Fourth Sunday of Easter Acts 2:14 & 36-41; 1 Peter 2: 20-25; John 10: 1-10
“He was bearing our faults in his own body on the cross, so that we might die to our faults and live for holiness; through his wounds you have been healed. You had gone astray like sheep, but now you have come back to the shepherd and guardian of your souls.”
St Peter’s first Letter should be understood as an instruction for the many who had responded to his first proclamation of the Gospel. Overwhelmingly such people were from amongst the most deprived in their society. Suffering and hardship were the daily reality of their lives.
We, in a different generation, and on a truly global scale, are confronted by the suffering and hardship that Covid-19 has come to represent in our own lives. We are searching for answers, but few are forthcoming. Only in Christ, and in the joyful proclamation of his new life, does such widespread suffering begin to find direction. We do not suffer in isolation, but in communion with the Christ who both shares and bears our present suffering. We are indeed wounded and suffering, but when such wounds are shared with Christ, they become one with his wounded body, and it is in such wounds that we find healing.
The Acts of the Apostles records Peter’s proclamation of the Gospel at the first Pentecost. The recorded reaction of the crowd should not pass without note.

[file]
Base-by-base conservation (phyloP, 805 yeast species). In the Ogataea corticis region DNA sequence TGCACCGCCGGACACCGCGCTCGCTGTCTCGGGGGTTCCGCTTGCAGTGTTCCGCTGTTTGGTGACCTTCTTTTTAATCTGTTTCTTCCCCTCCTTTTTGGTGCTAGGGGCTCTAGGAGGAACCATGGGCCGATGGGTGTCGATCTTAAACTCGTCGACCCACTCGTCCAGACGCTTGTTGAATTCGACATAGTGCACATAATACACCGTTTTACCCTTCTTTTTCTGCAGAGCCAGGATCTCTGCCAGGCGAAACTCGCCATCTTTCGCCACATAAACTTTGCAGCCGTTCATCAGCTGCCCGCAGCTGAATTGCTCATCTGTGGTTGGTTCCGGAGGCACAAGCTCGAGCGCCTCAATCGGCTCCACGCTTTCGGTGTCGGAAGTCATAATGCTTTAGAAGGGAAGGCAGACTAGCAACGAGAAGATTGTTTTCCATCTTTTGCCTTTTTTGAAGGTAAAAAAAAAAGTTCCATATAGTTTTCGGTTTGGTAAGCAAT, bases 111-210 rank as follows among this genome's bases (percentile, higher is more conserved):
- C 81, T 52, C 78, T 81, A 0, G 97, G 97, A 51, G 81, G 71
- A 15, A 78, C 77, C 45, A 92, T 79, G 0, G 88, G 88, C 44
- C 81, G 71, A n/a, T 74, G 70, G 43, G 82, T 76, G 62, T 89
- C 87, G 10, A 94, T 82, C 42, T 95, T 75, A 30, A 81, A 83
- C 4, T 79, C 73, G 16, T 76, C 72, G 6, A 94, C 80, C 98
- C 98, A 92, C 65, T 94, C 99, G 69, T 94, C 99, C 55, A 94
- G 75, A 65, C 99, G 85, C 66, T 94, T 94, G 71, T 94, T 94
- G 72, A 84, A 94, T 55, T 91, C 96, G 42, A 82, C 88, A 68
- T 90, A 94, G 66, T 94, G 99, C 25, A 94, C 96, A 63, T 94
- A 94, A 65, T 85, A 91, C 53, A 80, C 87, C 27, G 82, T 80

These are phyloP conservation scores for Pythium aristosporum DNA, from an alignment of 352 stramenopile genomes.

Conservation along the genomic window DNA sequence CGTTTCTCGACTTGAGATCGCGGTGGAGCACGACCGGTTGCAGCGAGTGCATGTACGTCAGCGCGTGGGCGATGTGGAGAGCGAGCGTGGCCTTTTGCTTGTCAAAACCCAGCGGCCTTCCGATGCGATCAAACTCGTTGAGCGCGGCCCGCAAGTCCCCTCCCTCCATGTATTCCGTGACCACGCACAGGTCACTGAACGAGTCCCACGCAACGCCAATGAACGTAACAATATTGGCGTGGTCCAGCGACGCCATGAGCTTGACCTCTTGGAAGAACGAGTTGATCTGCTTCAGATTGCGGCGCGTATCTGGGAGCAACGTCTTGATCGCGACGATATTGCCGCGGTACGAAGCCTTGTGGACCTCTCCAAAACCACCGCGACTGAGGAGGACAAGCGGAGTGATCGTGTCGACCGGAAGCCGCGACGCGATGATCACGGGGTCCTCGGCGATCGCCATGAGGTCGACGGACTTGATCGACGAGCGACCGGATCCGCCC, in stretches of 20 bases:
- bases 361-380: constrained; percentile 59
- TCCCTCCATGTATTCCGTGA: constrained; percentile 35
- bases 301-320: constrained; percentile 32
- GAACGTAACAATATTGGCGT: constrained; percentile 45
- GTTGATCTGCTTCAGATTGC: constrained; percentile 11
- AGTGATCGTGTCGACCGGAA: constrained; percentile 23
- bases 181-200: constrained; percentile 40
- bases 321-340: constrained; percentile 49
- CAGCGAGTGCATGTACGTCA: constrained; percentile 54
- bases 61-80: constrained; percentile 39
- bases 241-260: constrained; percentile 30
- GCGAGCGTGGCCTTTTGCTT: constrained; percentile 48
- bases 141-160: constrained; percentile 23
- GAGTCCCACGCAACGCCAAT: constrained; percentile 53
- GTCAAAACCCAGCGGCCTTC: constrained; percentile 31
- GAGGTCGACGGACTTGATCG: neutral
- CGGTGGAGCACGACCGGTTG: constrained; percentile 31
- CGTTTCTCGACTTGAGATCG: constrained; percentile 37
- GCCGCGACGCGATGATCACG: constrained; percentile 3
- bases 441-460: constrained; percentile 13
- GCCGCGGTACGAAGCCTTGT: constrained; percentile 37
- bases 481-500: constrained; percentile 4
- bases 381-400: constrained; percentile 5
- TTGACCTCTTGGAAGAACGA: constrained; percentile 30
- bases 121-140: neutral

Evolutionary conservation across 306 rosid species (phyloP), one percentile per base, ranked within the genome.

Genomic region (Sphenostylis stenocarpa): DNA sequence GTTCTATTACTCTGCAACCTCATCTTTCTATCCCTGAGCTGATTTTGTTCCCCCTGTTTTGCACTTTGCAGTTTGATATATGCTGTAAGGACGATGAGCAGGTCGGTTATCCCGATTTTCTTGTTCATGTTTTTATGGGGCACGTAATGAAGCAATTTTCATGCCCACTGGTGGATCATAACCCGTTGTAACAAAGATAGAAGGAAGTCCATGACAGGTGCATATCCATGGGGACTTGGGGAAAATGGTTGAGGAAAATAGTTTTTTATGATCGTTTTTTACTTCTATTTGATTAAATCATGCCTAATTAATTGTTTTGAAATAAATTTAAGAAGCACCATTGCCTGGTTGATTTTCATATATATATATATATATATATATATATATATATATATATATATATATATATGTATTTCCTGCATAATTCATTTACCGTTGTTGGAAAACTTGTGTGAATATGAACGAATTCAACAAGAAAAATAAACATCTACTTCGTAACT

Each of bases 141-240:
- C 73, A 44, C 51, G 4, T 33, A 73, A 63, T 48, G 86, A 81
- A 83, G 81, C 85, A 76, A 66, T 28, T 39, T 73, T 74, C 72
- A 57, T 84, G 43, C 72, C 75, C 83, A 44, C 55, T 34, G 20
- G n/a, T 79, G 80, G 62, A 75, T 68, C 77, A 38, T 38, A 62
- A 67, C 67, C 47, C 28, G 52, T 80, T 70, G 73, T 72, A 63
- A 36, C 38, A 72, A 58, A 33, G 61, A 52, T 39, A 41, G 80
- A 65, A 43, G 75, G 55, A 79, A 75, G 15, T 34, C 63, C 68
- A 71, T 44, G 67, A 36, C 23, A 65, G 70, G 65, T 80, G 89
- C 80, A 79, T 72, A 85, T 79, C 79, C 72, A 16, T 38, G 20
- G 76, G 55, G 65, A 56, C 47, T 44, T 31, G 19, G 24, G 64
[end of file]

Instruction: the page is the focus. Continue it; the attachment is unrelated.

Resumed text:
“Hearing this they were cut to the heart and said to Peter and the apostles, ‘What must we do, brothers?’”
We live at a time when the whole world is asking the same question. What must we do?
Here the Gospel has much to say. “You must repent.” Repentance is something more than a regret, or still less a blaming for what happened in the past. At its heart is a humility that is willing to listen, to be instructed by the past, and a willingness to be led into a future that we cannot achieve by ourselves.
“You must repent and everyone of you must be baptised in the name of Jesus for the forgiveness of your sins, and you will receive the gift of the Holy Spirit.”
The present crisis only adds to the urgency with which every disciple must be renewed in a willingness to share daily in the invitation to share the cross of Christ so as to enter into the joy of his resurrection.
In today’s Gospel that invitation is renewed in the treasured promise of Christ the Good Shepherd.
“I am the gate of the sheepfold. Anyone who enters through me will be safe: he will go freely in and out and be sure of finding pasture. I have come so that they may have life, and have it to the full.”